Saturday, 16 September 2017

Mid September 2017

The cool, wet weather of late has not been great for fly hunting. However, there seems to be more fungi about in the woods and this could be good for those flies that breed in the fruiting bodies of fungi.  There are several families of flies that do this and some are fairly elusive as adults. Platypezidae is a family that I hardly ever come across so I will be looking out for these over the next few weeks. One way of finding them is to collect some fungus and keep it in a box with ventilation and see what emerges. Apart from flies a number of saproxylic beetles may emerge.

I briefly visited Pitsford Water, Holcot Bay yesterday to look for suitable sites for a fly identification workshop tomorrow. The workshop is one of a series that the Northants Biodivesity Records Centre is running under its WILDside Project. The project is aimed at encouraging more people to submit records of wildlife to the centre and to develop skills for the next generation of recorders.

Before I was driven off by a heavy shower I noted some flowering ivy, always a good nectar source at this time of year. Two attractive hoverflies were visiting the flowers - Myathropa florea and Volucella zonaria. The latter is our largest hoverfly and has the common name of hornet hoverfly because of its close resemblance to and association with hornets. It only arrived in Northants in the mid 2000's but is now reported quite frequently, especially from gardens growing Buddleja.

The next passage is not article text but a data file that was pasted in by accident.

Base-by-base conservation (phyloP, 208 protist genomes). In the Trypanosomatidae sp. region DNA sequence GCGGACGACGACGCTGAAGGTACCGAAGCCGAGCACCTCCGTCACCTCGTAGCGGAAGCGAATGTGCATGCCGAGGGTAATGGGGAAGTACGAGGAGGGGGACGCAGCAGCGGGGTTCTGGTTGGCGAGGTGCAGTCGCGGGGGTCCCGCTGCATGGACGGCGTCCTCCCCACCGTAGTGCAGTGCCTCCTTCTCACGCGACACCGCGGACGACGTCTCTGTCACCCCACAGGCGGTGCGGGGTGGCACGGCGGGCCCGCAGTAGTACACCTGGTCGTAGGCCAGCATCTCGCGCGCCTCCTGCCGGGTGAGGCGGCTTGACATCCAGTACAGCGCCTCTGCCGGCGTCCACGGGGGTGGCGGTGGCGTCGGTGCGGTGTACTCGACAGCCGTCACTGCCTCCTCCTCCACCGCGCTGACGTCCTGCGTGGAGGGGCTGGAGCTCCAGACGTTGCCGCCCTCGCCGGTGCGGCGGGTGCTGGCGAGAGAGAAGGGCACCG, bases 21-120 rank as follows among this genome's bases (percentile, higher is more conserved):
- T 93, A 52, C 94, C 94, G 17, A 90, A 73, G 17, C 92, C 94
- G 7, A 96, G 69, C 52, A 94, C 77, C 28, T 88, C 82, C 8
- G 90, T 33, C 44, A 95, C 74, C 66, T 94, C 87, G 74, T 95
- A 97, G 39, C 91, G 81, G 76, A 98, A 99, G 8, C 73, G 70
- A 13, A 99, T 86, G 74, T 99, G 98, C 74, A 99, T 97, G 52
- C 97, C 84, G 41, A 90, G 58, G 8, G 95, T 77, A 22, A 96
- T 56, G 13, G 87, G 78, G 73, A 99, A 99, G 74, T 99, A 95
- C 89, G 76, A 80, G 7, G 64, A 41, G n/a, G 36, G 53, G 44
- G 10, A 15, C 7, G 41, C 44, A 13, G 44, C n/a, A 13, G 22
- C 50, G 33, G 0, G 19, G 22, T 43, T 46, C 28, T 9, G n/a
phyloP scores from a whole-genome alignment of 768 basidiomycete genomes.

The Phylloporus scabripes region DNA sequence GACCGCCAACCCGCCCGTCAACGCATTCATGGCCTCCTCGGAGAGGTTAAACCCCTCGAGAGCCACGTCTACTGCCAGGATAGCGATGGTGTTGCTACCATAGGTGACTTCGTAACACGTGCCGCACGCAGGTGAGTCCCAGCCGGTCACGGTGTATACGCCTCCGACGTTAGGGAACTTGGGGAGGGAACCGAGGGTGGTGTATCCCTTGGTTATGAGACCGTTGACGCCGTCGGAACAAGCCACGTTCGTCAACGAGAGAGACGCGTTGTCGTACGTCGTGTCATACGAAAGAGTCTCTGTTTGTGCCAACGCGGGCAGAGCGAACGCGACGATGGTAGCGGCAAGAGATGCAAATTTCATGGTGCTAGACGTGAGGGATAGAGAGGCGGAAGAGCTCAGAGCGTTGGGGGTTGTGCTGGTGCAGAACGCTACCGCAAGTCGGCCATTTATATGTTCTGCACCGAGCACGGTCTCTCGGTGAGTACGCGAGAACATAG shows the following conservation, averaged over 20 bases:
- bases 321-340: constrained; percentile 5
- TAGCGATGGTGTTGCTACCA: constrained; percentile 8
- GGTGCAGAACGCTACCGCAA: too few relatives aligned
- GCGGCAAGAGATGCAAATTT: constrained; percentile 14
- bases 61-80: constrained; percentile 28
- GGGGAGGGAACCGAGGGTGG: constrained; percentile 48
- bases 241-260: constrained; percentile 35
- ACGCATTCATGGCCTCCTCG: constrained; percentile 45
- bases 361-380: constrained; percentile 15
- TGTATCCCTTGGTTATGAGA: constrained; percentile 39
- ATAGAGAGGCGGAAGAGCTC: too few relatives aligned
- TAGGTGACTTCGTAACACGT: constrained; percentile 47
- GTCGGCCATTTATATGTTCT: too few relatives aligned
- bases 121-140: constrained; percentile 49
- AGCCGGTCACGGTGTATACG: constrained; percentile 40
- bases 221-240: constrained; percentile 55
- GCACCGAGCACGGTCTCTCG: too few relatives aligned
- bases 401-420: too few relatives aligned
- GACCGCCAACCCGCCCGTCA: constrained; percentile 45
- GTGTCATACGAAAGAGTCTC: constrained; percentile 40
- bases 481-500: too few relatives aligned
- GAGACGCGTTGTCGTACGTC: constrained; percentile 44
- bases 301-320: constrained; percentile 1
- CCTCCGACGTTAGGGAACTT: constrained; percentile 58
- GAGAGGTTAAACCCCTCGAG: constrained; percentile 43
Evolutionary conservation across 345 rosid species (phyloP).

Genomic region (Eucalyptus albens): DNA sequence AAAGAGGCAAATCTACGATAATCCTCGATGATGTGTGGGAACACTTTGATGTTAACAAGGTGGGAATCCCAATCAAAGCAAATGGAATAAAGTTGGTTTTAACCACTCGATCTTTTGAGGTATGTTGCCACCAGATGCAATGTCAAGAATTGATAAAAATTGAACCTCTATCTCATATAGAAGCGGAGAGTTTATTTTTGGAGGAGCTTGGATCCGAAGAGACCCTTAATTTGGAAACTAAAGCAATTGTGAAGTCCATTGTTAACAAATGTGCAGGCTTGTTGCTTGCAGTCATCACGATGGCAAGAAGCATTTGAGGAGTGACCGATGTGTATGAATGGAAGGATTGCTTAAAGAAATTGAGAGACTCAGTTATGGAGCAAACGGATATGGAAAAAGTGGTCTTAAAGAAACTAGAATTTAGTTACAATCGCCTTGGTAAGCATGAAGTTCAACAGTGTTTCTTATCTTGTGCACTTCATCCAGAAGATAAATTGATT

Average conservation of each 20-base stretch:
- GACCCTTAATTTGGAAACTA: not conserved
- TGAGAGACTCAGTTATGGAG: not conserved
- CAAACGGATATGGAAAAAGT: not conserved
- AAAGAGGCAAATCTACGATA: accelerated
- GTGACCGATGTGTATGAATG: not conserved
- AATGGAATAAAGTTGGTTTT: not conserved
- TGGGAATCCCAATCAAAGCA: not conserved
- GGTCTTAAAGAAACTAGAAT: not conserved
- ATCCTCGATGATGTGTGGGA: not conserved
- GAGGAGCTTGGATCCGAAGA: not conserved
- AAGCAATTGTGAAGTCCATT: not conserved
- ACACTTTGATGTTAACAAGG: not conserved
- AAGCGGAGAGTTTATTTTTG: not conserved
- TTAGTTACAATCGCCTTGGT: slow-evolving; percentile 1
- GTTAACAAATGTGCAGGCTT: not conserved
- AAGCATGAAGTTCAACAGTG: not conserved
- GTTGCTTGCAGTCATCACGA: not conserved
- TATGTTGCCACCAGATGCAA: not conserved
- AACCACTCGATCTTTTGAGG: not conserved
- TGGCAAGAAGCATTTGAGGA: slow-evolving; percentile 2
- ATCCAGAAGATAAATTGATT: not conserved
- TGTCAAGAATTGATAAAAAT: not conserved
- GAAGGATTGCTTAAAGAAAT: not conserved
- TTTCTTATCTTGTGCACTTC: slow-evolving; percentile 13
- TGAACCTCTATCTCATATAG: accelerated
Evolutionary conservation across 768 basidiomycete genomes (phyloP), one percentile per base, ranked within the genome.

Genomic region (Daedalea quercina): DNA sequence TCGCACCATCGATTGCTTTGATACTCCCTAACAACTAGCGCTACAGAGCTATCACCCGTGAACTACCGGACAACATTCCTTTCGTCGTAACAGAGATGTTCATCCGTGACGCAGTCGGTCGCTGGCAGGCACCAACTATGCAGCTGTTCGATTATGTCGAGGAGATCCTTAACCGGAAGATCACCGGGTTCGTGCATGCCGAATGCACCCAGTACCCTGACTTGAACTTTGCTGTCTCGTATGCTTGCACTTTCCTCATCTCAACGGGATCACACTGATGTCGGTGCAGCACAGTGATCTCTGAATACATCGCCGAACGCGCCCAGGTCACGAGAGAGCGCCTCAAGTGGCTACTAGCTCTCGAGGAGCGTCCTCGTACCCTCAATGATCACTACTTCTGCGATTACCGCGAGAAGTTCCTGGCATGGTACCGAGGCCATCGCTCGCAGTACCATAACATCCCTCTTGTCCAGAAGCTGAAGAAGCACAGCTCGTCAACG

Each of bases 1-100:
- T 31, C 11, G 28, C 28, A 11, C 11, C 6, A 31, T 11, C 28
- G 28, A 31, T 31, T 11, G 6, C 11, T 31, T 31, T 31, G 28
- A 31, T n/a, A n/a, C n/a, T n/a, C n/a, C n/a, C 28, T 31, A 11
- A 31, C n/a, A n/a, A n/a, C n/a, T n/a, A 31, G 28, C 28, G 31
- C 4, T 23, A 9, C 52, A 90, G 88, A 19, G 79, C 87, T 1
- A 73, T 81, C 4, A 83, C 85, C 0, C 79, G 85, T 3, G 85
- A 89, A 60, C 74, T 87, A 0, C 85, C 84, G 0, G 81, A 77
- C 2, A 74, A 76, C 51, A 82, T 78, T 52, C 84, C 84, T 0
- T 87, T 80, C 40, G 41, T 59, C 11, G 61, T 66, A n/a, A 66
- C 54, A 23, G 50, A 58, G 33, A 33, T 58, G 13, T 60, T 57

Volucella zonaria Pitsford Water 15/9/2017

Distribution of Volucella zonaria in Northants by end of 2015.
Map kindly supplied by Stuart Ball of the UK Hoverfly Recording Scheme.

Whilst at Pitsford I examined the trunks of poplars, especially those that had been felled, looking for flies associated with rotting sap. I did not find any on the trunks but sweeping adjacent foliage produced two specimens of the cranefly Gnophomyia viridipennis. The larvae of this fly live in the sap layer and especially favour poplar. The adult is distinctive as it is one of the few all black craneflies and has bright yellow halters. There were no records in modern Northants up to last year, although it had been recorded in the Peterborough area of Vice-county 32, the historical area of Northants. I found it last year at a log pile in Sulby and had found it on the Holcot Bay poplar log earlier this year. So yesterday's find was the third county record.

Gnophomyia viridipennis on a Sycamore leaf, Pitsford Water, 15/9/2017

The UK distribution map can be found on the NBN Atlas here:

1 comment:

  1. It is probably worth mentioning that when breeding from fungi you really need a layer of absorbant material that the larvae can burrow into to pupate. Coir, sterilised in the oven is a good choice.